Utahns are remaining steady in their support of a statewide law banning discrimination in housing and employment for gays and lesbians, a new Zions Bank/UtahPolicy.com poll shows.
The new survey by Dan Jones & Associates finds that 59 percent of those polled strongly or somewhat favor a statewide law banning such discrimination.
However, in recent years the Republican-controlled Legislature has refused to even hear such a bill, sponsored by Sen. Steve Urquhart, R-St. George.
In the 2014 session, in a closed GOP Senate caucus, the Republican senators decided not to consider any gay same-sex or discrimination bills at all, saying they prefer to let same-sex marriage play out in the federal courts.
Last January, a Salt Lake Tribune poll showed that 60 percent of Utahns favored such a bill. And a similar poll in 2010 found two-thirds of Utahns favored such a statewide law.
Interesting in the new Zions Bank/UtahPolicy survey is that 50 percent of Republicans favor a statewide anti-discrimination law on housing and employment for gays and lesbians.
Only 36 percent of Republicans oppose such an all-encompassing bill, Jones found.
The poll was conducted August 12-14, 400 likely voters, margin of error: +/-4.9 percent.
Jones told UtahPolicy that “Utahns are becoming more tolerant on the gay rights movement, especially when it comes to denying housing to gays and lesbians.”
Even those Utahns who said they follow the Tea Party movement – and so could be of concern for some GOP lawmakers in their re-elections – are moving toward support of Urquhart’s measure.
Jones found that among Tea Partiers, 48 percent favor such a statewide law, while 31 percent oppose it.
Of course, Democrats and independents greatly favor a gay/lesbian anti-discrimination law in housing and employment – Democrats favor it 77-18 percent and independents want such a law 64-24 percent.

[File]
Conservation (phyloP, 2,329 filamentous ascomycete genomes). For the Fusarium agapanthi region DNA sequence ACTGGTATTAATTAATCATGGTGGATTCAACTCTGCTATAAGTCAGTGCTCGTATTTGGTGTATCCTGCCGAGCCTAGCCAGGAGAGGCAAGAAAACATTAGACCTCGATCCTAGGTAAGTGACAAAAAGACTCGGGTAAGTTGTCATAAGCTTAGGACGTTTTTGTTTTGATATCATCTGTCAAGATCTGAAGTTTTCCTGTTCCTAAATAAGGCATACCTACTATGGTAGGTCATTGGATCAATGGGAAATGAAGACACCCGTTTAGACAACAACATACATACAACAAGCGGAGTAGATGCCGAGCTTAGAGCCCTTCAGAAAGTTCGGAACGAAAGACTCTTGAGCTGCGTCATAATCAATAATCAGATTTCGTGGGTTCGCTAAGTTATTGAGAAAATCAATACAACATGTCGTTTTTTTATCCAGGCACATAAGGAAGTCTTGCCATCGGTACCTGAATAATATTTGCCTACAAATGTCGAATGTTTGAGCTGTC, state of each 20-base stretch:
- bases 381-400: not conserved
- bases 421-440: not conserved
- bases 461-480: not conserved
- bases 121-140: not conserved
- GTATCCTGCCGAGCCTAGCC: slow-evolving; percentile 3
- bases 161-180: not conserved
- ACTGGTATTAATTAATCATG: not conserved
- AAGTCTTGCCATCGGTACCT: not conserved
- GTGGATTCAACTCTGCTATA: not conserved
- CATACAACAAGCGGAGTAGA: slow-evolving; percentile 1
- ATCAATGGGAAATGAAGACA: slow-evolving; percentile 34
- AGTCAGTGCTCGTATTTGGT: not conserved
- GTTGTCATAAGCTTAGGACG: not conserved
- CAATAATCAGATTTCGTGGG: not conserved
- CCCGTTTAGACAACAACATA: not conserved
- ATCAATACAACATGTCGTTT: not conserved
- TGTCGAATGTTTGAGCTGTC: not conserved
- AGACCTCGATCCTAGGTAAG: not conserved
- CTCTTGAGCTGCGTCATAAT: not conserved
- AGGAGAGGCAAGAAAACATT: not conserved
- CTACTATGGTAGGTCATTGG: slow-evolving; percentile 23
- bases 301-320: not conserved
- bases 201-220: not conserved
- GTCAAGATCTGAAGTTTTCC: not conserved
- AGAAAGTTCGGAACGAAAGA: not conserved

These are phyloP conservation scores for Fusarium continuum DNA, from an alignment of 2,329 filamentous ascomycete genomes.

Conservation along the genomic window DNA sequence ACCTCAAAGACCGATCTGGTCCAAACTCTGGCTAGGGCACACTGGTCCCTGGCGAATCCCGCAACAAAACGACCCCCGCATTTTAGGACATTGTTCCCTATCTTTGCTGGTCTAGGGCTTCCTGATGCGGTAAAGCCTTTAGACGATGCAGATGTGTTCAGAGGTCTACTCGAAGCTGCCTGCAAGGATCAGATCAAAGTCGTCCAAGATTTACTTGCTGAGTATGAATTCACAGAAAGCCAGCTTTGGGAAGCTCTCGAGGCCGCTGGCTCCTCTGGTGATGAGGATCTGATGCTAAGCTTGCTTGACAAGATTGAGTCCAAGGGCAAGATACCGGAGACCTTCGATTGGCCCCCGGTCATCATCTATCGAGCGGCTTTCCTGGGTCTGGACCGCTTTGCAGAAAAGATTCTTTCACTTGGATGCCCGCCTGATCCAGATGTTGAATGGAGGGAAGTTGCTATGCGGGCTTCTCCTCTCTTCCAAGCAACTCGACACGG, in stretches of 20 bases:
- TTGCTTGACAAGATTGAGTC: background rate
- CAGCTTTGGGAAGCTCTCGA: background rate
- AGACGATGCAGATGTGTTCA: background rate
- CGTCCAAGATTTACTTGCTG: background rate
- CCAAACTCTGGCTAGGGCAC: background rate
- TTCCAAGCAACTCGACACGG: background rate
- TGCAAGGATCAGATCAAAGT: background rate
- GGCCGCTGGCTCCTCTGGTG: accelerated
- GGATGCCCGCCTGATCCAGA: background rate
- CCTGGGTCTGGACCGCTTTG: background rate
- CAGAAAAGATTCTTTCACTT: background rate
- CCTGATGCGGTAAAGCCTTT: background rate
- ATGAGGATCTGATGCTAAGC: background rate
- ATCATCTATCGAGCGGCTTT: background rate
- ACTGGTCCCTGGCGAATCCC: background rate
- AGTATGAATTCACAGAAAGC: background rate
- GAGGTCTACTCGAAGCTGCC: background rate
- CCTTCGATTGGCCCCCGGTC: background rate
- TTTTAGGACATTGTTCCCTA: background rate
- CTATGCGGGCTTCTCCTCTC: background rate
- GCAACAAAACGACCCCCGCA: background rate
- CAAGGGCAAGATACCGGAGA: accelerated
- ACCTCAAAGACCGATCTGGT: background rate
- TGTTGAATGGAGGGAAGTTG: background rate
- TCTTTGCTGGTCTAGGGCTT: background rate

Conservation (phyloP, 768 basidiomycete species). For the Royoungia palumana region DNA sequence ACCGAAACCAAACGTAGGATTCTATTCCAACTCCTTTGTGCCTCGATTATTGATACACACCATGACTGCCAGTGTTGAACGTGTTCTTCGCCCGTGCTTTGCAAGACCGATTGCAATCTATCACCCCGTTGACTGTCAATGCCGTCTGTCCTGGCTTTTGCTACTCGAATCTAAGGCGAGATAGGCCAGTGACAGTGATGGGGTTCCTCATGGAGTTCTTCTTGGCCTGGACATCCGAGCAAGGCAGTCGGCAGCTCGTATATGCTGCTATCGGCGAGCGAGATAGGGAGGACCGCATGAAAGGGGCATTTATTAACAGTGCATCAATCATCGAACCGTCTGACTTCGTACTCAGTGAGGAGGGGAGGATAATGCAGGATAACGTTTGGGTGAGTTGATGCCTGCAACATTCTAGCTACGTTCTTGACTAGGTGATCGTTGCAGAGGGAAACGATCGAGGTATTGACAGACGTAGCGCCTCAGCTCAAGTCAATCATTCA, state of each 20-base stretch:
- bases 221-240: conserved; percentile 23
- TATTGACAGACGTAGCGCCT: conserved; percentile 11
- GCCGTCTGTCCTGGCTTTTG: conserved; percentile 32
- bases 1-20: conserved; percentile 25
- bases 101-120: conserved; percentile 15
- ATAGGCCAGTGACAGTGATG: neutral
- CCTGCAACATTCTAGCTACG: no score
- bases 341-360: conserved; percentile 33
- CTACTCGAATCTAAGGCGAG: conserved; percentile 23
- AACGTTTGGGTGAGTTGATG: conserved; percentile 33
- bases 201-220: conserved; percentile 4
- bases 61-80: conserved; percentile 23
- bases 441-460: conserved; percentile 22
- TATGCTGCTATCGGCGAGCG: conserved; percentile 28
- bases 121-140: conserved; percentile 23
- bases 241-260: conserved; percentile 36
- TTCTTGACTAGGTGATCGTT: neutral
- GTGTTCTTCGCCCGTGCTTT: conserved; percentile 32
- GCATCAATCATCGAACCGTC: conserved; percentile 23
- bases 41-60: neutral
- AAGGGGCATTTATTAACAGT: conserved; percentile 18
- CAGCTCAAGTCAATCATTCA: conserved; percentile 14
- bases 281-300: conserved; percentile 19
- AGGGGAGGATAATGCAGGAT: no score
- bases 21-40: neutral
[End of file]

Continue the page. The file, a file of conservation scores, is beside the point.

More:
Jones found that only those who said they are “very conservative” have real problems with a statewide law on banning such discrimination for gays and lesbians.
Forty-two percent of “very conservative” voters favor such a bill, while 44 percent oppose.
“Somewhat” conservatives support the bill 54-34 percent, and the favorability rises as the political moderation rises, as well.
About 20 local cities and counties have passed a “model” piece of legislation first supported by leaders of the LDS Church in Salt Lake City several years ago.
And many believed then the Legislature would soon act on such a bill statewide.
But GOP lawmakers have been skittish.
For several years Democratic-sponsored efforts went nowhere.
Then Republican Urquhart picked it up, and many believed a GOP-sponsored bill could pass.
But the first year of Urquhart’s efforts GOP senators wouldn’t even let the bill out of a committee. Then it did pass out of a committee in 2013, with the understanding it wouldn’t even get floor debate, which it didn’t.
In the 2014 session, GOP senators decided in a closed caucus that no gay/lesbian-based bills would be heard at all.
It is still unclear what may happen to a Urquhart bill in the 2015 Legislature.
In an unsuccessful attempt to move conservative legislators in the 2014 session, the anti-discrimination group Fair To All ran some TV and radio spots during the session.